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Entries in dogs (8)


Great Reviews for Pippa's Journey at Amazon

5.0 out of 5 stars If you love dogs, you have to read this book!

I really loved this book. It tells the story of the author deciding to give an adult dog in a shelter a chance rather than adopting a puppy. Their story is heartwarming and although Pippa struggled at times to adapt to her new home, with Robert's patience and guidance, she developed a bond with him and is thriving. It also includes stories of other rescued dogs. People who love dogs and know how many wonderful adult dogs are overlooked in shelters will love this book. And hopefully, it will raise awareness for people who are not aware of their plight. Adopt, don't shop!


5.0 out of 5 stars For Readers Who Enjoyed "A Dog's Purpose"

I’ve read each of Robert Montgomery’s books, but this book of dog stories is my favorite. The rescued dogs in this book touched my heart and inspired me to always look first at the local shelter before I get a dog. As one of the writers says, “We rescue dogs, and they rescue us.”
Each story in the book celebrates the tangible and intangible blessings of loving lost, abandoned, and homeless dogs who want to share unconditional love, loyalty, and compassion with their humans. Plus, the book contains great information about shelters, adopting dogs, and how to bond with a new canine friend. I highly recommend this book for all animal lovers.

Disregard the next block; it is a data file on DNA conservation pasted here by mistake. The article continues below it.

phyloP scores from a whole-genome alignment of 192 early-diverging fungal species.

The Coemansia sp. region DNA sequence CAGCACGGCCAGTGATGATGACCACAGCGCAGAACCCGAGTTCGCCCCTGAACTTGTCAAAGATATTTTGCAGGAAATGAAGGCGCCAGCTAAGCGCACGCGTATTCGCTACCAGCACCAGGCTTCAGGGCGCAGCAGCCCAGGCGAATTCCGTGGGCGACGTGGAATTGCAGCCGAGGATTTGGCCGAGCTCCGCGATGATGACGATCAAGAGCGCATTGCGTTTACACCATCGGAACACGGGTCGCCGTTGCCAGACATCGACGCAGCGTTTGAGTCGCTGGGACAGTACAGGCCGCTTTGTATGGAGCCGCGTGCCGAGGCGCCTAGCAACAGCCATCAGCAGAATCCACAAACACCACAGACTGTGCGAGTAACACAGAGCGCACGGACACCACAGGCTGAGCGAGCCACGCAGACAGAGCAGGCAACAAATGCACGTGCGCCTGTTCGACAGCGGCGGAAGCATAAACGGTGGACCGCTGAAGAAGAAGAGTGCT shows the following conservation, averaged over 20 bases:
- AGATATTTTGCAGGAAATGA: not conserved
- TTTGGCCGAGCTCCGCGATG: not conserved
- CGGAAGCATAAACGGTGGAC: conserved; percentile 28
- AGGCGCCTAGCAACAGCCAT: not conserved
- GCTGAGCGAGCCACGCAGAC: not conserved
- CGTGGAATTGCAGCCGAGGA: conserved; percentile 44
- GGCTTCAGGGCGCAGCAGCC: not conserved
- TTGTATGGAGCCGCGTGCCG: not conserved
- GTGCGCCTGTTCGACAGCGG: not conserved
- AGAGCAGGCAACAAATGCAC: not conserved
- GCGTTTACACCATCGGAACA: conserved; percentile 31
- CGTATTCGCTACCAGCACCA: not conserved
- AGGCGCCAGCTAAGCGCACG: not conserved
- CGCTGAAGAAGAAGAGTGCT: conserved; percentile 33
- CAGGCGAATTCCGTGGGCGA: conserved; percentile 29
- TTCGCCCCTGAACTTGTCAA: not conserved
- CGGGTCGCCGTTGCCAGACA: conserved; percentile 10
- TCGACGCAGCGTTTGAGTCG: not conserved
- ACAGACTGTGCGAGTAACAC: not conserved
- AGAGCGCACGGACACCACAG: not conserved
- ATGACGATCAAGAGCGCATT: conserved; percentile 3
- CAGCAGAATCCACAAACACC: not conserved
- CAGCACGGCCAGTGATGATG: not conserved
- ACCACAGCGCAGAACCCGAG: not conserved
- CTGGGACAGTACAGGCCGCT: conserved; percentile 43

Latest book from Activist Angler recounts the adventures of Pippa, a dog that he adopted from a no-kill shelter, after she spent her first two years of life there. Inspirational stories of other adoped dogs also are included. A portion of the proceeds from book sales goes to help the shelter where the author adopted Pippa in 2013.


Kentucky Pro Bass Warriors Honors Vets, Helps Wounded Warriors Heal

Kentucky Pro Bass Warriors is another nonprofit organization that uses fishing to help make the world a better place. From March through November each year, it takes wounded and active-duty soldiers, as well as veterans, fishing.

 "We supply all lunches, drinks, and sponsor gifts after each trip," says Kaoru O'Bryan. "We are grateful to Kentucky Fish and Wildlife for helping us by exempting their fishing licenses for each trip.

"We all volunteer and give 100 percent back to them," he added.

First event this year is March 11 on Nolin River out of Wax Marina. For more details on that event and others during 2017, go here.

Dog in the photo above is Baco, mascot for the organization.  He sniffed out bombs and IEDs in Afghanistan, before surviving a helicopter that crash killed his handler.

*  *  *  *  *

I write about the "magic" of fishing to help wounded warriors and others in "What It's Really Worth," a chapter in my book Why We Fish.

“We see the benefits over and over,” reports Heroes on the Water, an organization that takes injured warriors fishing in kayaks.

For children with life-threatening diseases, fishing is a welcome and healing diversion, adds Gene Gilliland,  B.A.S.S. national conservation director, who helps organize an annual day on the water for children with chronic illnesses at Camp Cavett on Lake Texoma.

“This gives them a chance to be a kid again. It’s amazing how fired up they get to go for a ride in the boat and to go fishing.”


Don't Be Fooled by the Hype: Give Locally to Help Dogs

Once again it's time to warn anglers, hunters, and other dog lovers about deceptive advertising campaigns. The American Society for the Prevention of Cruelty to Animals (ASPCA) is running tear-jerker commercials intended to garner national donations for its New York City-based organization.